By Josh Cohen, February 2, 2015
Last week, two Republican legislators in Washington State filed a bill attempting to kill the multibillion-dollar highway tunnel currently being dug under downtown Seattle. With the megaproject stalled for all of 2014 due to a now infamous failure of machinery, State Sens. Michael Baumgartner and Doug Eriksen didn’t mince words.
Their bill opens, “The legislature finds that the state route number 99 Alaskan Way viaduct replacement project has failed. The legislature also finds that the project as it is currently designed cannot be justified financially and is not in the best interest of the public.”
Though the bill is couched in good old-fashioned fiscal conservatism and will-of-the-peoplism — “the project has created great anxiety and frustration, and has lost the political support of the people of Seattle, its council, as well as the people of the state and its legislature” — it was likely just a swipe at tunnel devotees such as Governor Jay Inslee and other Democrats up for reelection next year.
Either way, it was short-lived. After the bill was introduced, legislators, Inslee and Seattle Mayor Ed Murray circled the wagons and voiced their continued support for the project. The following day, Senate Transportation Committee Chair Curtis King, a Republican, killed the bill by declaring it would not get a committee hearing.
“While I understand my colleagues’ concerns regarding the Seattle tunnel project, a bill to shut down a project of this size is not realistic,” King said in a press statement.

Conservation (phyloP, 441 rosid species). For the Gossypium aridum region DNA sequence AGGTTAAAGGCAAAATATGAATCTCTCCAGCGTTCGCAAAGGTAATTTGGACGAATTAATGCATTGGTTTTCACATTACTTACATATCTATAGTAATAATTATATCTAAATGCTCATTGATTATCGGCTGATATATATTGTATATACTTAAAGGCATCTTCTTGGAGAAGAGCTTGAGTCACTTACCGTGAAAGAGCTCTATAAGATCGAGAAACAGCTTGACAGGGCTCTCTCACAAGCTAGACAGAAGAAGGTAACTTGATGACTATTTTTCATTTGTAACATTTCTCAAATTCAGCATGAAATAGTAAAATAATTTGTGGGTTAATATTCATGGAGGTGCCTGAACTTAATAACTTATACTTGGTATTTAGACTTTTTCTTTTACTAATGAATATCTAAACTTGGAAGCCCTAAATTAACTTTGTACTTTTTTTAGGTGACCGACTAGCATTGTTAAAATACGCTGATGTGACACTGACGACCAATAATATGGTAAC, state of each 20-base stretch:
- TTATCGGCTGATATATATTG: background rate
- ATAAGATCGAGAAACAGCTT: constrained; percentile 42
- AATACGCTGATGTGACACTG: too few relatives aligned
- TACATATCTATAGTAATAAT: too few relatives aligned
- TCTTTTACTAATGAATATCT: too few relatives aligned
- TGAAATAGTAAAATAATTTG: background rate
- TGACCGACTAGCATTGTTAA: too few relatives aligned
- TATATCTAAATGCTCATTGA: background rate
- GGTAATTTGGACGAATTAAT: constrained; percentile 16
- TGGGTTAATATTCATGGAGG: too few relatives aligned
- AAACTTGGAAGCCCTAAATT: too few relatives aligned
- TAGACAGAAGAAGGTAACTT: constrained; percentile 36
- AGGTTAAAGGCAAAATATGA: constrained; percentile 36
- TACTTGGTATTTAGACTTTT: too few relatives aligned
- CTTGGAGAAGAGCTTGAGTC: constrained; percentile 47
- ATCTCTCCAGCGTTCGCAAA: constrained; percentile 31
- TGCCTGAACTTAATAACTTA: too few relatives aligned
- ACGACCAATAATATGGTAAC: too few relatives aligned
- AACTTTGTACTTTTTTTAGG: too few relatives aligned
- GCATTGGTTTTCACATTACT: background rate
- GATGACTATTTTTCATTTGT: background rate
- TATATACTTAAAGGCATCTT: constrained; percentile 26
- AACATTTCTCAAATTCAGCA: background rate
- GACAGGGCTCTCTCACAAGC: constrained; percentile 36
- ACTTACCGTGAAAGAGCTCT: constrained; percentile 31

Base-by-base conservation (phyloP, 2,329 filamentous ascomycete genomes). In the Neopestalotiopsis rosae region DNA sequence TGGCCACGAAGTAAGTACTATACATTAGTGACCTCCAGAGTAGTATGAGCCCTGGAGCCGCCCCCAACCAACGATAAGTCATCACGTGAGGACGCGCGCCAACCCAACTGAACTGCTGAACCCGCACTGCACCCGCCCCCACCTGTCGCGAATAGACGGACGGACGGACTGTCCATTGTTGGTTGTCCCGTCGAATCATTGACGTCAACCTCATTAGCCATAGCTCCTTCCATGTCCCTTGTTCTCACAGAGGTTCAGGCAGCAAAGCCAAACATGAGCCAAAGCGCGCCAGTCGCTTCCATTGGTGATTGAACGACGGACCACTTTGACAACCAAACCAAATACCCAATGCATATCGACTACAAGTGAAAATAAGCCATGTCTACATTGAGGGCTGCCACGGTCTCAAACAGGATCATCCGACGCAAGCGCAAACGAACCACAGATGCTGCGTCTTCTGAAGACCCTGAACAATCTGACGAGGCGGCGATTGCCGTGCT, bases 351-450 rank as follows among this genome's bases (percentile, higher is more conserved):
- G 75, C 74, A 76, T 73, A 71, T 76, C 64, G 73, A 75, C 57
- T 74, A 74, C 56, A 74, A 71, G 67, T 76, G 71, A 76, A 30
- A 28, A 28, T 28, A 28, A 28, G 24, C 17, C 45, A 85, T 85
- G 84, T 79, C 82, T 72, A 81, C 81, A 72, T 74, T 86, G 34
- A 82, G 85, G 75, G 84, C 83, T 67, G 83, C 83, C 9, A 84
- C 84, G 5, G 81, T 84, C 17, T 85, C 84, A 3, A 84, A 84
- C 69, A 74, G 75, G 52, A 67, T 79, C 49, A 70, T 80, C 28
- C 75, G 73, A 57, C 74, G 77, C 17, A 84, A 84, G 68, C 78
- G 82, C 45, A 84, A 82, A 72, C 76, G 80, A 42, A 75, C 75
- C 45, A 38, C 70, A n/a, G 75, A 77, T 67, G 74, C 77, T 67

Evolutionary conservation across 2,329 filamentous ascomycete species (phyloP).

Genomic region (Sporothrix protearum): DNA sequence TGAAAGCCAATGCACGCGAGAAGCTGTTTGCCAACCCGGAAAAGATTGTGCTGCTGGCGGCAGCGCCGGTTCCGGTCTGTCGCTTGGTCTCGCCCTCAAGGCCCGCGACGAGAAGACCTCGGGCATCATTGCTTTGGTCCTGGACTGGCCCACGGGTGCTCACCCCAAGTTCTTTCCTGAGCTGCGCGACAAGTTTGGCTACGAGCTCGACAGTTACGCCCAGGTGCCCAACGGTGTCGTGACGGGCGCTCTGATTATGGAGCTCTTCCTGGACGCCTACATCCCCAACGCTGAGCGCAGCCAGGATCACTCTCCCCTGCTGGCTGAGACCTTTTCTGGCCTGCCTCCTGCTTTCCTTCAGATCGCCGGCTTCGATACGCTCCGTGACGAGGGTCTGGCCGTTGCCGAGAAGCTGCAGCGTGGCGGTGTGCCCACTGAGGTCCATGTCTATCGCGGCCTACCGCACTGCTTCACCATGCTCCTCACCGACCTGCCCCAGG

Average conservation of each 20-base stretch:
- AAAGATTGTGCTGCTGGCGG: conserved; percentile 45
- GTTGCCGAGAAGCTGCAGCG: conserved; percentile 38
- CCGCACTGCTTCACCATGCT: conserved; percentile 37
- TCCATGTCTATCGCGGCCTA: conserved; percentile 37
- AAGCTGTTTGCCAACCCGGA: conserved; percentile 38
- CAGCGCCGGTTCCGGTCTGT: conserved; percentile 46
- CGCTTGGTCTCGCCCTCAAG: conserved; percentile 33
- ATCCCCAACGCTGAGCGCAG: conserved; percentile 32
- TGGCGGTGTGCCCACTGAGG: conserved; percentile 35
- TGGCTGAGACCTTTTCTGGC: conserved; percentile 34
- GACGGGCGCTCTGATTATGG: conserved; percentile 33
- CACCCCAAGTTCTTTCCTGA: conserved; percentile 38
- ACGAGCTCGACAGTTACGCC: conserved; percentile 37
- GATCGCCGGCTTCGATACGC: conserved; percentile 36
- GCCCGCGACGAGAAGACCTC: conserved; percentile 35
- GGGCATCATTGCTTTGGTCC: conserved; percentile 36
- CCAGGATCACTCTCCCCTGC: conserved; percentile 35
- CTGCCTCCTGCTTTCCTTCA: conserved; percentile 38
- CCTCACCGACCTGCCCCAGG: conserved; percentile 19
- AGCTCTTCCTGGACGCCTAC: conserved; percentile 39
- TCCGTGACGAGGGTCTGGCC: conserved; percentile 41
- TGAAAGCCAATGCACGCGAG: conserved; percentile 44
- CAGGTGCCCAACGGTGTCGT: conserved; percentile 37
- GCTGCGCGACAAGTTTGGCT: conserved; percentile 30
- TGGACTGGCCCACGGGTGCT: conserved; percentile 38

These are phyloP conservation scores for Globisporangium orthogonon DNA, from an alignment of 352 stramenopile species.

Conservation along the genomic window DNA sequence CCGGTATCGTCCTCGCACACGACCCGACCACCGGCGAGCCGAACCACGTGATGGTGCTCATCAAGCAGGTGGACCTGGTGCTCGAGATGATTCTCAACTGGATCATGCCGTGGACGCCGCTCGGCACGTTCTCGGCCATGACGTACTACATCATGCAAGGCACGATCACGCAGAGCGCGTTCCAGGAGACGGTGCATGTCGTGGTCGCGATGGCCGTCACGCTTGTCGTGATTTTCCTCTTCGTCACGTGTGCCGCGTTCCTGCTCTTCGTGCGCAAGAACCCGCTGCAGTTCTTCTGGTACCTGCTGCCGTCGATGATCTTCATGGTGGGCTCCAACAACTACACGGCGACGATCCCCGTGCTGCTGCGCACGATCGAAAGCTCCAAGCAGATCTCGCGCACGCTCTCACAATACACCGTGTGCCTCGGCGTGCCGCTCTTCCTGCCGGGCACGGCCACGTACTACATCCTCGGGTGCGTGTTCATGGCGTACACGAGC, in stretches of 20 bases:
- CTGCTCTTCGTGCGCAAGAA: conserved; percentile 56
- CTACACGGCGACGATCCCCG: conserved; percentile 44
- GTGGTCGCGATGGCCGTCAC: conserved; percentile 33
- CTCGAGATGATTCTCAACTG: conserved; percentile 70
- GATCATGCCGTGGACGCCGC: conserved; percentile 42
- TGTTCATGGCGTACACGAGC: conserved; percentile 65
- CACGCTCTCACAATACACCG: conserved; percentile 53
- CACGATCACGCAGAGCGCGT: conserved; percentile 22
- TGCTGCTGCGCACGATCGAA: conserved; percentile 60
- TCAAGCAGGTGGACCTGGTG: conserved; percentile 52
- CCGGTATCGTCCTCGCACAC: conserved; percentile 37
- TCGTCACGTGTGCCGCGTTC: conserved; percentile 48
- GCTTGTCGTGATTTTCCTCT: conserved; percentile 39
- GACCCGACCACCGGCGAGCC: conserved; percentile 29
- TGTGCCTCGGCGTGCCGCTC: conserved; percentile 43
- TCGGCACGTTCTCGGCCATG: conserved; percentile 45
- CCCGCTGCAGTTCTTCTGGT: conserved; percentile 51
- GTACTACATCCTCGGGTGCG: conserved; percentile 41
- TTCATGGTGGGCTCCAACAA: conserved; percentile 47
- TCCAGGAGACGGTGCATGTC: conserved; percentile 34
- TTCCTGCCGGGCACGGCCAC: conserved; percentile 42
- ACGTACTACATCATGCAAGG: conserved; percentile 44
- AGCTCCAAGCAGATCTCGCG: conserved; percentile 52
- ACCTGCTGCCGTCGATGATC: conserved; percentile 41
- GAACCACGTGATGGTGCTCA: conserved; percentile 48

But though the bill might’ve just been political posturing, Ericksen and Baumgartner are correct. The project IS failing and spectacularly so. That failure — and all the attending disillusionment and political machination — underscores ongoing debates that surround decision-making about infrastructure projects in cities from coast to coast.
For those unfamiliar with Bertha (the broken boring machine) and the Rte. 99 project, here’s the shortest recap I can muster.
Washington State Rte. 99 is a highway running north-south through all of Seattle. In the heart of the city, 99 runs along an elevated, double-decker viaduct that separates the downtown core from the Puget Sound waterfront. A 2001 earthquake severely damaged that viaduct, and even $14.5 million in repairs left the structure, according to researchers, “critically weakened.”
In 2008, then-Gov. Christine Gregoire announced that she would tear down the viaduct by 2012. “I’m not going to fudge on [that timeline]. And if we don’t have some alternative by then, boy are we going to have a mess on our hands because it’s coming down.”
Washington’s DOT put forth three replacement options: rebuild the viaduct, replace it with a massive tunnel under downtown, or replace it with a four-lane surface street with transit improvements. With the blessing of the Seattle residents (sort of), WSDOT and construction contractors Seattle Tunnel Partners (STP) started moving full steam ahead to deliver the incredibly ambitious second option.
Those on the hook for the project tab, estimated at $3.1 billion, include the state and the Port of Seattle. (The City of Seattle paid out nearly $1 billion for waterfront redevelopment, central seawall replacement and utilities relocation; those efforts were separated from the tunnel project.) The state legislature put the city on the hook for any cost overruns.